I had the best afternoon in a LONG time yesterday when Wren and I had a very rare date, just the two of us. After church we had brunch at one of our favorite cafes in town. We got to have escargot (!) and Wren was incredible company: funny, open, interested, polite, charming, a great conversationalist. We wondered about snail hunters and their techniques, we whispered about how some people don’t have hair, we giggled while we played hide-and-seek with a tiny blue ball. I took my camera, but we were so immersed in our brunch together that I didn’t stop to snap any shots. I looked around and many of the other tables had families, but there were so many SCREENS. And I was just so grateful that we didn’t have screens to captivate us instead of each other.

After brunch we headed off to The Nutcracker. It was a beautiful performance and we were inspired and uplifted. And a bit wiggly and sleepy. Wiggly and sleepy, what a funny combination that seems to belong only to children. I do not get wiggly when tired, do you? I may have teared up a few times while snuggling Wren tight on my lap, so full of gratitude for her presence and our special time together.

When we left The Nutcracker we stumbled upon this misty sculpture garden, wet and a tad mucky with the remains of late autumn in northern Michigan. How could I have never seen this before?


We played for a while and Wren got some wiggles out in the mud. When we left I asked Wren what her favorite part of The Nutcracker was. “Playing in the mud!” Aha. That’s my girl.


Turkey Trotting

Feeling grateful this Thanksgiving time for a healthy, active family. Wren ran about the first mile of the race with us then she jumped into the stroller with Phoebe for the rest of it. She wanted to jump out a few more times at some of her favorite spots around town and since I wasn’t running for any kind of PR and wanted to encourage her interest, we let her run some more. It’s such a thrill to see her run. It seems like Wren was just learning to walk and now she’s Turkey Trotting. Next year Phoebe will want to join her too. Time, it keeps speeding along.


As it turns out, there is much beauty to be found in November. Zane inspired me to look a little more closely at the beauty in our midst. Our asparagus plants look so Christmasy, don’t they? They’re lacy and full of red seed pods that look like a holly berry. And did I mention the purple potatoes that we planted this past spring? The color that we’ve found in the last bits of our November garden has me full of quiet awe. Thankful.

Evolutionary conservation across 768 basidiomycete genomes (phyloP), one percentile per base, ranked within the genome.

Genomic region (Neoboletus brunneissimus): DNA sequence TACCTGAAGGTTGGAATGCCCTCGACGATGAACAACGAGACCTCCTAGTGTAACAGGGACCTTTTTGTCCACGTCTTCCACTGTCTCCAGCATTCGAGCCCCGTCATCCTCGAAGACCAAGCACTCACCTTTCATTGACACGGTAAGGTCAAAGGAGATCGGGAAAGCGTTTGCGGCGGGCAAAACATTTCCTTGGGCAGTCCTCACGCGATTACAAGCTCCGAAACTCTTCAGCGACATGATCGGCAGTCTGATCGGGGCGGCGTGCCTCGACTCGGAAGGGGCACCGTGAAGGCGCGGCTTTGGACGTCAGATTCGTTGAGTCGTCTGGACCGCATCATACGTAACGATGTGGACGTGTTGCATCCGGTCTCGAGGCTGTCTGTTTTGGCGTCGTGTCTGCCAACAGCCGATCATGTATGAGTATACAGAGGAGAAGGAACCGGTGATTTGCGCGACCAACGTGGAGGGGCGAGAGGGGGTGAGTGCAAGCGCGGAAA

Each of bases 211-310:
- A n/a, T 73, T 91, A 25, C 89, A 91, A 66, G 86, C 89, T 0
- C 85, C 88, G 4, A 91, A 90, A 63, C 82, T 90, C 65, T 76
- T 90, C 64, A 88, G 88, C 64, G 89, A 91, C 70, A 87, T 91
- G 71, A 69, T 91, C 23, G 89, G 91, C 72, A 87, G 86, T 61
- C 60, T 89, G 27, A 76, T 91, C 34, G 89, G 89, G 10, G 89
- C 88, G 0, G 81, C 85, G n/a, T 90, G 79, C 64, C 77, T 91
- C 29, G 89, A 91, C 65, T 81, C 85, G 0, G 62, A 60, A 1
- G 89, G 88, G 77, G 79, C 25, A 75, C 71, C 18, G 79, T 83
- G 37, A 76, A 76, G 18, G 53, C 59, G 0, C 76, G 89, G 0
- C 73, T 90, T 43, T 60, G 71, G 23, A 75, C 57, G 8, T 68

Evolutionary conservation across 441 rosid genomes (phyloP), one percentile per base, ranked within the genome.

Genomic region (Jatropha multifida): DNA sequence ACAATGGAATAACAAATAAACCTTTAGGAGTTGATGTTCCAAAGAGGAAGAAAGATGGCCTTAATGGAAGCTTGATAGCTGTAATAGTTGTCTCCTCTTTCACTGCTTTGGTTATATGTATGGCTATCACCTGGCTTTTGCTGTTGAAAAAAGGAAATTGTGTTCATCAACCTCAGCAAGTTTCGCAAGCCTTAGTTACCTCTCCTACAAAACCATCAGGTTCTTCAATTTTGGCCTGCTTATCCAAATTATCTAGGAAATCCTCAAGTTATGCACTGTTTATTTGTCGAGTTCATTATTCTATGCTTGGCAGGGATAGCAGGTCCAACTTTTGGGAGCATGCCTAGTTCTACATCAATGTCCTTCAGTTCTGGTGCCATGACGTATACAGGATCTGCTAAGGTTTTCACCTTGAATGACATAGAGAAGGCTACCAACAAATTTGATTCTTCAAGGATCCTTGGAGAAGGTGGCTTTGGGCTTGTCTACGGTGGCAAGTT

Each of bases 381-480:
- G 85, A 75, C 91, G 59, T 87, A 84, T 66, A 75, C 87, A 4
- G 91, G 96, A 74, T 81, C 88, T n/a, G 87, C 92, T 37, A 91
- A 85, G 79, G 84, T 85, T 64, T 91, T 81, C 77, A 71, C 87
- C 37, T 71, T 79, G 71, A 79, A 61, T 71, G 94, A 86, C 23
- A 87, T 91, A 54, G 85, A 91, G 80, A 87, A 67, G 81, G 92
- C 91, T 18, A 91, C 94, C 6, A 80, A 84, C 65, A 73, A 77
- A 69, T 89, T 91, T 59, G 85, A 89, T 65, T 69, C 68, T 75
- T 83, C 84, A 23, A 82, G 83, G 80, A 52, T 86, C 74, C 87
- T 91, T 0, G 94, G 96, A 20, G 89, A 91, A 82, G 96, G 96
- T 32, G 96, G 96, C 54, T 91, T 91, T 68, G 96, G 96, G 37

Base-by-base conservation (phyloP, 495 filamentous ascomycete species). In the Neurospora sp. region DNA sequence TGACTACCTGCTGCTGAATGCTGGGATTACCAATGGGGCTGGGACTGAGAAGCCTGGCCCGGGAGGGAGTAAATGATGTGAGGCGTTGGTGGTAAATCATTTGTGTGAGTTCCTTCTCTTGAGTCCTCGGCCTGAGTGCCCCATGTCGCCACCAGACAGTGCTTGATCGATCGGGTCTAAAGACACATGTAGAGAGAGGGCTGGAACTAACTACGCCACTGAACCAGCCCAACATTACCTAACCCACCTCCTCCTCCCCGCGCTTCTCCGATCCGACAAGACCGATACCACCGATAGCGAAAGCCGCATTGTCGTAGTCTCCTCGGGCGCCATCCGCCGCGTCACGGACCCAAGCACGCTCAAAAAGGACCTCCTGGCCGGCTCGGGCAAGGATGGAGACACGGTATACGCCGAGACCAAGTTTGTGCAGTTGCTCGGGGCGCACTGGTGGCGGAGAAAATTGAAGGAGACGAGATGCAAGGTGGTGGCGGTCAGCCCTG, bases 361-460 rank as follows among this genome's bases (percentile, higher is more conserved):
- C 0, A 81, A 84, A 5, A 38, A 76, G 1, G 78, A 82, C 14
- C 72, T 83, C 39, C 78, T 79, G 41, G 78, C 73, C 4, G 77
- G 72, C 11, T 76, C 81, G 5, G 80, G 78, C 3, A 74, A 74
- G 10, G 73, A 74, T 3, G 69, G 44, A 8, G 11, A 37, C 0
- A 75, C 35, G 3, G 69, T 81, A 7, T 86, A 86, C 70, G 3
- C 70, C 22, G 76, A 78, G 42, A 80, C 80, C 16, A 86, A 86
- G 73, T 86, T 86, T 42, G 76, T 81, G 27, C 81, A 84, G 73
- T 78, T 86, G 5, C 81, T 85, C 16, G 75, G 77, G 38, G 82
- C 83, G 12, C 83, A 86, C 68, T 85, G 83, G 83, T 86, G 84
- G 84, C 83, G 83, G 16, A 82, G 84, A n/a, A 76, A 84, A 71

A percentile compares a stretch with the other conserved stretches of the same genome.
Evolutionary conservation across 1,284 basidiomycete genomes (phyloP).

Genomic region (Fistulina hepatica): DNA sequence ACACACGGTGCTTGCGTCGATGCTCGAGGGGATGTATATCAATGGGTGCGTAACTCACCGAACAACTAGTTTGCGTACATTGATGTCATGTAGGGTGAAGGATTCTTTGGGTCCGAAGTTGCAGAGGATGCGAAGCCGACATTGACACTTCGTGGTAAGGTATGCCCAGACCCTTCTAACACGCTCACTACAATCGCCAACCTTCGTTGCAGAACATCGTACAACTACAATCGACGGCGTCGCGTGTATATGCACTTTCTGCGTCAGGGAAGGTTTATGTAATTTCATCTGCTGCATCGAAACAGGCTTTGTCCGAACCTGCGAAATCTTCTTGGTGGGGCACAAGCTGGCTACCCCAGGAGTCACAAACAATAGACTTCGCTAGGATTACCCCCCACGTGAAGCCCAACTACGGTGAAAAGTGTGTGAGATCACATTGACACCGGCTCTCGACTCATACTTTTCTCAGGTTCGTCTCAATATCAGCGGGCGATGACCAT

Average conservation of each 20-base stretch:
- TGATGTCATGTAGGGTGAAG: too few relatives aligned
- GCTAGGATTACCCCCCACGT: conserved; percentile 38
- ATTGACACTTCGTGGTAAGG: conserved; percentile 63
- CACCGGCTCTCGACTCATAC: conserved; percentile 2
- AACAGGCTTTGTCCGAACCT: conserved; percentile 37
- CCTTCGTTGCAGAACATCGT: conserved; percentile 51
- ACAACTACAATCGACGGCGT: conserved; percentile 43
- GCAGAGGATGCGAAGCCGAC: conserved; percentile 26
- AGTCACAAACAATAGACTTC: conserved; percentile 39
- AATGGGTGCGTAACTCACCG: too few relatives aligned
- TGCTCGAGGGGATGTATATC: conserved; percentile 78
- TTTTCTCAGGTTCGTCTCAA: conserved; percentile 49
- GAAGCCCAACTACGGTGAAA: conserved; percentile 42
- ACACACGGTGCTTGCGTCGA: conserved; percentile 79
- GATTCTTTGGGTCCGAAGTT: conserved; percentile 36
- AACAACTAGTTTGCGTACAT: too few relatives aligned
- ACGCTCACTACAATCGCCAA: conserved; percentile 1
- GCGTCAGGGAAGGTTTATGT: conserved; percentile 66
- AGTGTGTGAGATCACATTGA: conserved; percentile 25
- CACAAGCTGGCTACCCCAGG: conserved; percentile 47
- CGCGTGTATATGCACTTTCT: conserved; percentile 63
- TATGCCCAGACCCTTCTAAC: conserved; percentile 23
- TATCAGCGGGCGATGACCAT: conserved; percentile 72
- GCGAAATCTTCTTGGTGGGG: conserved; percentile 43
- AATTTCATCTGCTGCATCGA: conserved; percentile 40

My November Guest

A big “thank you” for your kind words, e-mails, comments and ideas on my Facebook page about the November blues. I can’t quite believe we’re almost into the middle of November already (!), but yup, we are. I’ve been trying to embrace November instead of rejecting it. So far, pretty good idea. My father-in-law shared this Robert Frost poem with me and I wanted to pass it along to you. What do you think? Tell me, have you come to love the bare November days?

My November Guest – Robert Frost

My Sorrow, when she’s here with me,
Thinks these dark days of autumn rain
Are beautiful as days can be;
She loves the bare, the withered tree;
She walks the sodden pasture lane.

Her pleasure will not let me stay.
She talks and I am fain to list:
She’s glad the birds are gone away,
She’s glad her simple worsted grey
Is silver now with clinging mist.

The desolate, deserted trees,
The faded earth, the heavy sky,
The beauties she so truly sees,
She thinks I have no eye for these,
And vexes me for reason why.

Not yesterday I learned to know
The love of bare November days
Before the coming of the snow,
But it were vain to tell her so,
And they are better for her praise

joy overcomes grief

It’s been just over five years now since we lost our first daughter. There was a time I didn’t think we’d be able to have a family or even want to try and have a family. I am at a point now where I can reflect on that time and not fall apart, but instead be filled with so much gratitude for all that we have. The joy (and craziness!) in our midst has overcome the grief. Sometimes I see children who are about to turn five and I think of how I almost had a daughter just that age, but then I am reminded that if I had, I wouldn’t have my Wren and my Phoebe. They haven’t been in our lives very long, but it’s hard to imagine a life without them. So many blessings have come from such a dark time. Oh life, you continue to amaze me.